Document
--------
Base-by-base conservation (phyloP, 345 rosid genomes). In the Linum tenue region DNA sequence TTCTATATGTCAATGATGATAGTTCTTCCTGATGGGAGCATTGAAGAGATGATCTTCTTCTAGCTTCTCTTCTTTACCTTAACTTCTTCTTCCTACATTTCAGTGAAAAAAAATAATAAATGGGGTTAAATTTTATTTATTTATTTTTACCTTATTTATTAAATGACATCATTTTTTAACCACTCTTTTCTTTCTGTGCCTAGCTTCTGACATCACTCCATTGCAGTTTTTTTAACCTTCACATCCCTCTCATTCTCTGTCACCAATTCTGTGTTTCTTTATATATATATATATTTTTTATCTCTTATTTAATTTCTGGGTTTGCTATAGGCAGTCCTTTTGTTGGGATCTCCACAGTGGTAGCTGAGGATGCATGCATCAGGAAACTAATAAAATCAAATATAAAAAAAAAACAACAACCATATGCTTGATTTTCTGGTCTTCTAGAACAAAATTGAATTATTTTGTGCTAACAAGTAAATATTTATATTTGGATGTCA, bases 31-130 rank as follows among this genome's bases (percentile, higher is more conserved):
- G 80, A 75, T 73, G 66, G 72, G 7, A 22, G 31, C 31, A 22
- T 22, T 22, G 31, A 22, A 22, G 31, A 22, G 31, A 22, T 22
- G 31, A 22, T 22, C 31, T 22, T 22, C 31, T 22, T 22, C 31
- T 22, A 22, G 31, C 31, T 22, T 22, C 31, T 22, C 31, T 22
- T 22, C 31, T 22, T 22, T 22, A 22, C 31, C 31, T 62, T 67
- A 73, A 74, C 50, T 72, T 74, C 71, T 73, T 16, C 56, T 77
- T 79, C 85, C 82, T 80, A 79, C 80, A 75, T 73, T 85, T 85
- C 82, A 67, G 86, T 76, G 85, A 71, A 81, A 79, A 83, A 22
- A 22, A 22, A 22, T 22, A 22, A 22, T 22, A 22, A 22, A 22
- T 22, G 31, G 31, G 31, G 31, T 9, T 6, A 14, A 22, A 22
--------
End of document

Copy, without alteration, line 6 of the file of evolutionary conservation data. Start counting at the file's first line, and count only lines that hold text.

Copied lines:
- T 22, C 31, T 22, T 22, T 22, A 22, C 31, C 31, T 62, T 67